• TPP TPP Thrombotic thrombocytopenic purpura (TTP) is a life-threatening condition due to either a congenital or an acquired deficiency of ADAMTS-13, a metalloproteinase that cleaves multimers of von Willebrand factor (VWF). The large multimers then aggregate excessive platelets resulting in microvascular thrombosis and an increase in consumption of platelets. Thrombotic Thrombocytopenic Purpura is an essential coenzyme involved in cerebral metabolism.
  • TPP TPP Thrombotic thrombocytopenic purpura (TTP) is a life-threatening condition due to either a congenital or an acquired deficiency of ADAMTS-13, a metalloproteinase that cleaves multimers of von Willebrand factor (VWF). The large multimers then aggregate excessive platelets resulting in microvascular thrombosis and an increase in consumption of platelets. Thrombotic Thrombocytopenic Purpura deficiency leads to:
    • ↓ Cerebral glucose Glucose A primary source of energy for living organisms. It is naturally occurring and is found in fruits and other parts of plants in its free state. It is used therapeutically in fluid and nutrient replacement. Lactose Intolerance metabolism and depleted ATP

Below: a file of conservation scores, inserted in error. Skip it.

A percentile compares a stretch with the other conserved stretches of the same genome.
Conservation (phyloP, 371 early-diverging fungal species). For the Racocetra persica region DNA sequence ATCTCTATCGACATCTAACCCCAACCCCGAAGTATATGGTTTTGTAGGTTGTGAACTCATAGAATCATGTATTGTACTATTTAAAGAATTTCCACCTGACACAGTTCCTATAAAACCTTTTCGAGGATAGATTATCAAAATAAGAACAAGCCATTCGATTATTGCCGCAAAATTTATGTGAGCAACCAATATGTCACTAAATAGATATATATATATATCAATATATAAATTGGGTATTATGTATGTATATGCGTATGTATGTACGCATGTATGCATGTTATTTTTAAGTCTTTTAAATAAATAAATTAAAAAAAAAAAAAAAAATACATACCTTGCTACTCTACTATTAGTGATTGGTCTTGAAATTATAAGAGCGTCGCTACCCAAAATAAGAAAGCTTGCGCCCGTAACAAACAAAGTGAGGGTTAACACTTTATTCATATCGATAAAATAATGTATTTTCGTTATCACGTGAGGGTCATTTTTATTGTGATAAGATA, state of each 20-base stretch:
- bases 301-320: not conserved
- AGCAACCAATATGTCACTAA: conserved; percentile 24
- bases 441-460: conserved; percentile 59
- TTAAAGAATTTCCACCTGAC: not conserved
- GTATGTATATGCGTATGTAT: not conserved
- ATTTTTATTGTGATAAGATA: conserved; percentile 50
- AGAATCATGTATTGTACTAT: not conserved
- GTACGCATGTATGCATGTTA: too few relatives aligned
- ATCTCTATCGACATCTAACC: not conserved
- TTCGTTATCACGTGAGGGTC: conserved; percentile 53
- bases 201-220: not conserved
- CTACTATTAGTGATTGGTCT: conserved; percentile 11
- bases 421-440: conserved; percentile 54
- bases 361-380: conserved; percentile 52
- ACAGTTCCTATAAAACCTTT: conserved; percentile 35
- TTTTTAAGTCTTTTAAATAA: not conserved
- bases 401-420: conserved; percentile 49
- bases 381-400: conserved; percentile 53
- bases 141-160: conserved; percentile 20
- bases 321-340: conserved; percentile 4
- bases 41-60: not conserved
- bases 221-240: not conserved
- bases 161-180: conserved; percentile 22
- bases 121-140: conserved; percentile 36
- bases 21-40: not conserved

• Free radicals Free radicals Highly reactive molecules with an unsatisfied electron valence pair. Free radicals are produced in both normal and pathological processes. They are proven or suspected agents of tissue damage in a wide variety of circumstances including radiation, damage from environment chemicals, and aging. Natural and pharmacological prevention of free radical damage is being actively investigated. Ischemic Cell Damage 
    • ↓ Neurotransmitter production 
    • Impaired lipid metabolism Lipid Metabolism Lipid metabolism is the processing of lipids for energy use, energy storage, and structural component production. Lipid metabolism uses fats from dietary sources or from fat stores in the body. A complex series of processes involving digestion, absorption, and transport are required for the proper metabolism of lipids. Lipid Metabolism